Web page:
Tactical analysis: Chelsea 1-0 Liverpool 6/5/2018

Tactical analysis: Chelsea 1-0 Liverpool 6/5/2018

Despite falling away with five losses in seven games from the end of January to the start of April, Chelsea have clawed their way back into contention for a Champions League spot just as the top four seemed to be settled.

With their run to the final of that competition distracting them and tiring already weary legs, Liverpool are limping across the finish line in the league, as draws against Everton, West Brom and Stoke deny them that confirmation of a spot for next year in Europe’s premier tournament without having to win it at the end of this month. Injuries to Alex Oxlade-Chamberlain, Adam Lallana, Emre Can, Joe Gomez and Joel Matip haven’t helped in a squad lacking depth for the congested schedule.

Antonio Conte lined up in a 3-5-1-1 formation, with Thibaut Courtois in goal, a back three of Cesar Azpilicueta, Gary Cahill and Antonio Rudiger, flanked by Marcos Alonso and Victor Moses, a midfield of N’Golo Kante, Cesc Fabregas and Tiemoue Bakayoko, and Eden Hazard playing off of Olivier Giroud.

Jurgen Klopp set up his team in the usual 4-3-3 formation, but with several changes having endured a tough game against Roma in mid-week: Lorius Karius remained, as did Andrew Roberton, Virgil van Dijk and Dejan Lovren, while Nathaniel Clyne came in at right-back as Trent Alexander-Arnold moved into the midfield alongside Georginio Wijnaldum and James Milner, and the usual front three of Roberto Firmino, Sadio Mane and Mohamed Salah ahead of them.

With their preference for deep defending and lots of cover, Chelsea would pose a problem for Liverpool at the best of times, so with the additional fatigue making it harder for Liverpool to cover ground and sprint as Klopp’s tactics require, Liverpool were always going to find it difficult to break Chelsea down.

And it was breaking Chelsea down that Liverpool had to do. From the off, Chelsea settled back into a deep 5-3-2 formation and forced Liverpool to play through them. The back five ensured there was lots of cover against Liverpool’s front three, with no space behind them for the pacey forwards to run into, while the three ahead of them ensured there was no space for Firmino to drop off into. With Hazard and Giroud blocking passes into the midfield and the three behind them keeping tight to protect the centre, it was difficult for Liverpool to even play it into the midfield, with the ball mostly moving from side to side around the backline.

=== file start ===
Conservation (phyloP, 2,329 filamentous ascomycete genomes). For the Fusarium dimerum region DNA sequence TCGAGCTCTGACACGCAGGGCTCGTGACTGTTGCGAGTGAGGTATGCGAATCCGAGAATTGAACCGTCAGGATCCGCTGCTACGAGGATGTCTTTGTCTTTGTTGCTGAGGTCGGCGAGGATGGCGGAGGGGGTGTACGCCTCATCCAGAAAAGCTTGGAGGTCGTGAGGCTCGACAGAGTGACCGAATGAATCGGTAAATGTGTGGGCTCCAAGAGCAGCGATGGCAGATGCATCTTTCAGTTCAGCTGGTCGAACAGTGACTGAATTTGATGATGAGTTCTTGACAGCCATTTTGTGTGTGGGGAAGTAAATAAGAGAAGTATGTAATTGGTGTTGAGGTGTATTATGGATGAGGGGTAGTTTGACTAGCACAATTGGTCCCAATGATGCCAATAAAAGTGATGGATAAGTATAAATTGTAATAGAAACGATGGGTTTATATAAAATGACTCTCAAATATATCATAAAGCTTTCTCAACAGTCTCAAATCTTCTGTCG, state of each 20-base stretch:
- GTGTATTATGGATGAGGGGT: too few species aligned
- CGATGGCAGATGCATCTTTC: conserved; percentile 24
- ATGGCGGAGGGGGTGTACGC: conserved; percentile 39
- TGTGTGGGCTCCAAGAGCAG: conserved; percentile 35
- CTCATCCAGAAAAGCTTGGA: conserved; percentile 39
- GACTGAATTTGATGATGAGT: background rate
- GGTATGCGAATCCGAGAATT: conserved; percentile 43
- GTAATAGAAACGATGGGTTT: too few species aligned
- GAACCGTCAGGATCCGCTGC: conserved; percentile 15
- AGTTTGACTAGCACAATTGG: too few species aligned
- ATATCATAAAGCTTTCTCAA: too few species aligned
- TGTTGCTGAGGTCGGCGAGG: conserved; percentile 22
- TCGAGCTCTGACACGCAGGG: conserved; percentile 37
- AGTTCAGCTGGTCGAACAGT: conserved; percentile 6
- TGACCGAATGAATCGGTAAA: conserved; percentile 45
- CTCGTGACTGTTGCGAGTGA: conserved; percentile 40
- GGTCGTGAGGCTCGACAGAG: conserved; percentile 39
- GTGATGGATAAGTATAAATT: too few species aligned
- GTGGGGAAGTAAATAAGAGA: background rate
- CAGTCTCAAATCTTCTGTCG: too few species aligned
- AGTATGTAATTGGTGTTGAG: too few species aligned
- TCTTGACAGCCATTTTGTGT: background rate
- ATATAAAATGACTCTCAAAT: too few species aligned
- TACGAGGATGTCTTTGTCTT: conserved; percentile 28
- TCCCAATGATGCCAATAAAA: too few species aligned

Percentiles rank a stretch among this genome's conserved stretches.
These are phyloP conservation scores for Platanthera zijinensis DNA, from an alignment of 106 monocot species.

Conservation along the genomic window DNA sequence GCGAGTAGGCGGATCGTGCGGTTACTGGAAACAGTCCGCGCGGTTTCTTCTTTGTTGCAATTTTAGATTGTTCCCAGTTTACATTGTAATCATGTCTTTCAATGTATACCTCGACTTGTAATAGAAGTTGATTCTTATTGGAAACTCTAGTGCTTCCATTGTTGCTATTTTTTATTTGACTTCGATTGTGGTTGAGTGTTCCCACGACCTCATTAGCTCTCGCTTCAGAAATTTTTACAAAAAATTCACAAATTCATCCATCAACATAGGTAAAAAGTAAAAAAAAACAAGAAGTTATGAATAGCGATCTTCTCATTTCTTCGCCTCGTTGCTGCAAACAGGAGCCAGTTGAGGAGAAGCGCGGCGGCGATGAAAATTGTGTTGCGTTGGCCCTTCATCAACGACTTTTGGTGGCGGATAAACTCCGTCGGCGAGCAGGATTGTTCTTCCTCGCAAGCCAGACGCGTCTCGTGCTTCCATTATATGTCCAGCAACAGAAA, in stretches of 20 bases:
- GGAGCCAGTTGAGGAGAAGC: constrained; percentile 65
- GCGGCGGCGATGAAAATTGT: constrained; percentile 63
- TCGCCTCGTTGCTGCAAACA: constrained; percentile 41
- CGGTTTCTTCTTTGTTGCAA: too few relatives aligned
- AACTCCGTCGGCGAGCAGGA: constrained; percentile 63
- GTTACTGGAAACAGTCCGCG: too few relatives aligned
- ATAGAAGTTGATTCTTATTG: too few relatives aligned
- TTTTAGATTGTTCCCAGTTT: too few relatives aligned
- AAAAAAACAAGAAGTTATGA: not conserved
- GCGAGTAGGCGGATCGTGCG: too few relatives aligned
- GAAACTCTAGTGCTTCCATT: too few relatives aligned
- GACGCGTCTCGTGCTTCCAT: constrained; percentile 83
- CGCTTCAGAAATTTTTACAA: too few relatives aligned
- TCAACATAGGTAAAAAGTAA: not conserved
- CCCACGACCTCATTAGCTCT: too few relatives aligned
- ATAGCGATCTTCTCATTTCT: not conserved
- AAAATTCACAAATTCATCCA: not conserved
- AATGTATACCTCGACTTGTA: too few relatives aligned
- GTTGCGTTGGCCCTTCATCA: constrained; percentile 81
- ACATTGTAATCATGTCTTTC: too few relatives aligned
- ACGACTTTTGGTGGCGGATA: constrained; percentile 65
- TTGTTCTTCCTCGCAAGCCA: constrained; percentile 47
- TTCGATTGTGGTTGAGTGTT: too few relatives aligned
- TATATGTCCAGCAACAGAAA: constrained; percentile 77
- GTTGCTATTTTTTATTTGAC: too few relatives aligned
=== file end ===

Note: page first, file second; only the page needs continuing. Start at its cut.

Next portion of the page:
Chelsea 5-3-2
Chelsea defend in a 5-3-2, maintaining cover in defence and through the centre

Liverpool only real had one way to get around this: Alexander-Arnold would pull out to the flank and collect the ball close to the touchline. This had several benefits. Firstly, it allowed Clyne to push high up the pitch down the right and stretch the backline, safe in the knowledge that Alexander-Arnold was covering him. Secondly, it allowed Alexander-Arnold to pick up the ball in an area he’s more used to playing in, meaning parts of his game didn’t have to change and helping him adjust to a different role. Thirdly, it asked questions of Bakayoko, who was playing deep in his own half close to the defence then having to run out to the half-way line to close down Alexander-Arnold, while also leaving just the two midfielders to cover in front of the defence.

Alexander-Arnold pulls out wide
Alexander-Arnold pulls out wide

By doing this, Alexander-Arnold usually had the space to pick out a long pass over the top, which created Liverpool’s best chances. First, he lifted the ball over the top for Firmino to strike first time from a tight angle, then he later sent over another for Salah to run onto, which Chelsea’s defenders got away but Liverpool’s pressing on the second ball created an opportunity for Mane. These were Liverpool’s best chances but they were half-chances at best. Alexander-Arnold had the space to pick out passes but he still had little space to aim at behind the defence, meaning the passes had to be perfectly-placed and the forwards’ runs had to be perfectly-timed, then, even if they did get the ball, they were surrounded by Chelsea defenders.

Alexander-Arnold pass over the top
Alexander-Arnold has space to pick out a long pass over the top…
Firmino shot
…although Chelsea’s defensive cover means Firmino has to shoot first time from a tight angle

Liverpool’s other chances came either from counter-pressing around Chelsea’s box or from counters, with Chelsea’s tendency to flood the opposition box for crosses, combined with neither Bakayoko or Fabregas moving too quickly to get back once the ball was lost, making it possible for Liverpool’s players to drive straight through the middle of the pitch to the other end. Again though, this required a lot of athleticism which Liverpool’s players couldn’t really muster and Chelsea rarely attacked enough to make it a workable strategy.